The big sports spotlight was on Kurt Warner and his teammates last week, but three other stories soon emerged. In the shadows, a few hours after the Super Bowl, Baltimore Ravens star linebacker Ray Lewis allegedly participated in the fatal stabbing of two men near an Atlanta nightclub. In an instant Mr. Lewis went from being at the top of his game to hitting one of the lowest rungs of society, and last week he was in an Atlanta jail on charges of first-degree murder rather than in Hawaii to play in the Pro Bowl, the NFL's all-star game. Last Nov. 30 Mr. Lewis was accused of punching a woman in a Baltimore bar. He said he was innocent and remarked, "The devil is busy, always after God's children. He is always trying to get you one way or another." Mr. Lewis was scheduled to be tried for that incident on Feb. 9 on a charge of second-degree assault, but that trial will be delayed. The day after the Super Bowl victory, Major League Baseball suspended hard-throwing, wild-talking pitcher John Rocker until May 1, fined him $20,000, and ordered him to undergo "sensitivity" training. The baseball players union quickly appealed that decision, particularly emphasizing the fine and suspension, which will keep Mr. Rocker, near the top of his game, out of spring training and the first month of the season. But, while baseball businessmen may be rightfully evaluating the financial cost of words that could sow racial dissension and alienate fans, the order to head to a particular type of reeducation camp seems like an overreach to those who take the First Amendment seriously. Two days after the Super Bowl victory, a small spotlight shone on St. Louis Rams coach Dick Vermeil, 63, who chose to retire at the top of his game. Mr. Vermeil led the Rams to a 16-3 record this year after going 9-23 during his first two years. A successful National Football League coach during the 1970s and early 1980s, he complained of burnout and left coaching for 15 years, then came back for not only a last hurrah but a great one. FCC backs off content regs
Changing the channel
Members of the Federal Communications Commission had heard all the static they could stand-so they changed the channel. The FCC, which regulates the broadcast airwaves, found itself embroiled in a controversy over regulating the content of broadcasts. Swamped by protests from members of Congress, religious broadcasters, church leaders, and thousands of their constituents, the FCC last week reversed a section of a Dec. 29 ruling that attempted to define and regulate religious content on some Christian-operated television stations (WORLD, Jan. 22). The commissioners voted 4-1 to vacate two paragraphs of "Additional Guidance" in that ruling. The ruling granted permission to Cornerstone Television, a Christian nonprofit in Greensburg, Pa., to acquire a station in Pittsburgh operating under an educational license. The "guidance," which would have had the force of law, spelled out examples of religious content deemed acceptable and unacceptable for fulfilling educational and cultural requirements. Only about 20 Christian broadcast firms that hold educational TV licenses would have been affected, but many religious broadcasters warned that the government action had vast implications and violated the freedom of religion and speech. Now, FCC chairman William Kennard says disputes over content quotas will continue to be dealt with on a case-by-case basis. (Pressure on the FCC, dominated by Clinton appointees, to back off included threats of "a legislative remedy" by Congress and, reportedly, "advice" from Vice President Gore.) Days prior to the FCC reversal, Cornerstone-alarmed by the guidelines-announced it had canceled its complex deal to obtain Channel 16 in Pittsburgh. "No way will we proceed," a Cornerstone spokesman told WORLD. "The FCC showed its true intent. We have no assurances the government won't attempt to restrict our freedom later on."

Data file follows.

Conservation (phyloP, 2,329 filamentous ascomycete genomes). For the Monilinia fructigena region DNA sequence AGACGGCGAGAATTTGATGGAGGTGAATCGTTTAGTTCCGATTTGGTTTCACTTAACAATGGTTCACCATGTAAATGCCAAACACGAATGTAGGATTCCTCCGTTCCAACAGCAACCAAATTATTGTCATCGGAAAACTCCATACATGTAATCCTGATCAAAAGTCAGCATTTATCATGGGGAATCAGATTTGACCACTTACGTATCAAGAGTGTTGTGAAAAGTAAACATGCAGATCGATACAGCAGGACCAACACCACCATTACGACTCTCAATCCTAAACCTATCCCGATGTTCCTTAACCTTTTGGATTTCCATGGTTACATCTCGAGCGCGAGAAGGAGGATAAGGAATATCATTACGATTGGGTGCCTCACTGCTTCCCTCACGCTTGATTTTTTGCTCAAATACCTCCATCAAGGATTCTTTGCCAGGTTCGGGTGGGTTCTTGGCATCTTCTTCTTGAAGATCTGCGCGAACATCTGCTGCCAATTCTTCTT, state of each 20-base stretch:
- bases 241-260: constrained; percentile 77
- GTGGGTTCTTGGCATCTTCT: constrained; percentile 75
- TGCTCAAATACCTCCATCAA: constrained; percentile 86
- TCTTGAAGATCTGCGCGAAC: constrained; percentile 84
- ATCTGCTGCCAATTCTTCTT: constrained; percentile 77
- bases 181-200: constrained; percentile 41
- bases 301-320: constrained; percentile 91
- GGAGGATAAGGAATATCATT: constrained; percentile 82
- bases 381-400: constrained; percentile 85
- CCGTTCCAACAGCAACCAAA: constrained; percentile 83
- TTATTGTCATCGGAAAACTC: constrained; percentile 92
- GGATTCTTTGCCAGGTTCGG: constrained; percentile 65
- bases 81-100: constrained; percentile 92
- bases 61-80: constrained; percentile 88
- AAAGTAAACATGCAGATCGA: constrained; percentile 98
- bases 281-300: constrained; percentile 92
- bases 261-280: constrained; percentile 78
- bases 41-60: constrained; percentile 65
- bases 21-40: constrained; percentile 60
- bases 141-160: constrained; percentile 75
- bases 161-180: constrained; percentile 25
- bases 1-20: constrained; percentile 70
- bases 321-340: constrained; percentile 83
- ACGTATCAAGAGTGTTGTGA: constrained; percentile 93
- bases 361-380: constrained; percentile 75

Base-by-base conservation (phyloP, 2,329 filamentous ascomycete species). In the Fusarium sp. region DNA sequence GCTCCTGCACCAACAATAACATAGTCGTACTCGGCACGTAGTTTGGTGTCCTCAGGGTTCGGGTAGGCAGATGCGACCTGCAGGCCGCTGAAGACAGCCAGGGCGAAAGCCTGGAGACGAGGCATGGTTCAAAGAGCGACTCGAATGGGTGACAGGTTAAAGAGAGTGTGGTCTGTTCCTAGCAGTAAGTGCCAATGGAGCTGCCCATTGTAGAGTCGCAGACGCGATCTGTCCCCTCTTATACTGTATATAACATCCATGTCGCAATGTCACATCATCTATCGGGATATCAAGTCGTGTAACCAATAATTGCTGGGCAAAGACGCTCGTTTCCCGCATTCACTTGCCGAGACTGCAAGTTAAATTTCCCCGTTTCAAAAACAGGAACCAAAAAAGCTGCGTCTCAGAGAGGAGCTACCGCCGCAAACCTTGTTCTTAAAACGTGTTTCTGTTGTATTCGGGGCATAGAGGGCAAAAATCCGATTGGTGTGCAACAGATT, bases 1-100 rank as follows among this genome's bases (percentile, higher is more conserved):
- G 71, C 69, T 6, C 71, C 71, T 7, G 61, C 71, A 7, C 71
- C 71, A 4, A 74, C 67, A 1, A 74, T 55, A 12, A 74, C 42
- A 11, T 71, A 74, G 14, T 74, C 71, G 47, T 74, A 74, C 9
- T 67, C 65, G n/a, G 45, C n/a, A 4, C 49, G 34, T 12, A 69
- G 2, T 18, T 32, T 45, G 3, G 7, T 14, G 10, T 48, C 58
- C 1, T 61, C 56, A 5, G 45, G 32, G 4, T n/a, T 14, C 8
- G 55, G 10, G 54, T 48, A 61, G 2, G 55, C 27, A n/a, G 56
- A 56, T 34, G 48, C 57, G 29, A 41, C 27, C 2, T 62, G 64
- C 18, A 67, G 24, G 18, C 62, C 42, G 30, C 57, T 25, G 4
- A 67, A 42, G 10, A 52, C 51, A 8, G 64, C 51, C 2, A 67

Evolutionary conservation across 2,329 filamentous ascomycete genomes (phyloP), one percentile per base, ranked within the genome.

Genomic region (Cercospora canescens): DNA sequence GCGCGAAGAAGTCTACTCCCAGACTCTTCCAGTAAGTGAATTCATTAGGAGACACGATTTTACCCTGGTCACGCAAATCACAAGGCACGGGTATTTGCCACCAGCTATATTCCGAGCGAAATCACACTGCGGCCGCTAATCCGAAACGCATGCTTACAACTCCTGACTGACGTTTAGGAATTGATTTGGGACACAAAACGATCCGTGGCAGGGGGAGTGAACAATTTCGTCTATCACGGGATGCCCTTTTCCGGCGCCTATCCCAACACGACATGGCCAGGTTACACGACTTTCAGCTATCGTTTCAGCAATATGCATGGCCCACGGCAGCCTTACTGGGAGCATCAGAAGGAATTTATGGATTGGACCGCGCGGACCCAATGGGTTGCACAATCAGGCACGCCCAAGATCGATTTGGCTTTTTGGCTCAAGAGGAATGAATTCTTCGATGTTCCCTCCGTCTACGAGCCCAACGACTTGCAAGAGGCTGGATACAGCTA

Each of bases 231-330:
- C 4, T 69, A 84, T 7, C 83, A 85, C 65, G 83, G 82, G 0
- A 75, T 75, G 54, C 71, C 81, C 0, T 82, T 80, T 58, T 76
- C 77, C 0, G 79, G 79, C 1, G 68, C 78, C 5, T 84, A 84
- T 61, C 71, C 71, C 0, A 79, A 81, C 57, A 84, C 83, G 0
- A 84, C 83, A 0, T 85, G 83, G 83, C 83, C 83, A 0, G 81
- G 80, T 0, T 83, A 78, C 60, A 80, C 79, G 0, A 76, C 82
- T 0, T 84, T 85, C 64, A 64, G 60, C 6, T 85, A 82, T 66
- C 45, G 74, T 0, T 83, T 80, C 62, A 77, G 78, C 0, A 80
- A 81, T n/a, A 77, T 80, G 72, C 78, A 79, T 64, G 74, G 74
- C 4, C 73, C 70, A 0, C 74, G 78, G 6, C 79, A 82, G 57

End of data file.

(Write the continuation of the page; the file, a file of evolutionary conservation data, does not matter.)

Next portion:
- Matt Schwantes, 17, is one of four National Merit Scholar semi-finalists out of 22 seniors at Moscow, Idaho's Logos Christian School. Founded 19 years ago in a church basement, the school now has 300 students and has enjoyed the state's highest ratio of Merit scholars to eligible students for two consecutive years.
- Frosty Westering, Pacific Lutheran University football coach, has an unusual game strategy: He requires players to help up opponents and greet trash talk with a thumbs-up. "When you have a relationship with Jesus Christ, your point of view is a lot different than the humanistic person who says hooray for me and nuts to you," said the 72-year-old coach, whose Tacoma, Wash., team won the1999 NCAA Division III championship.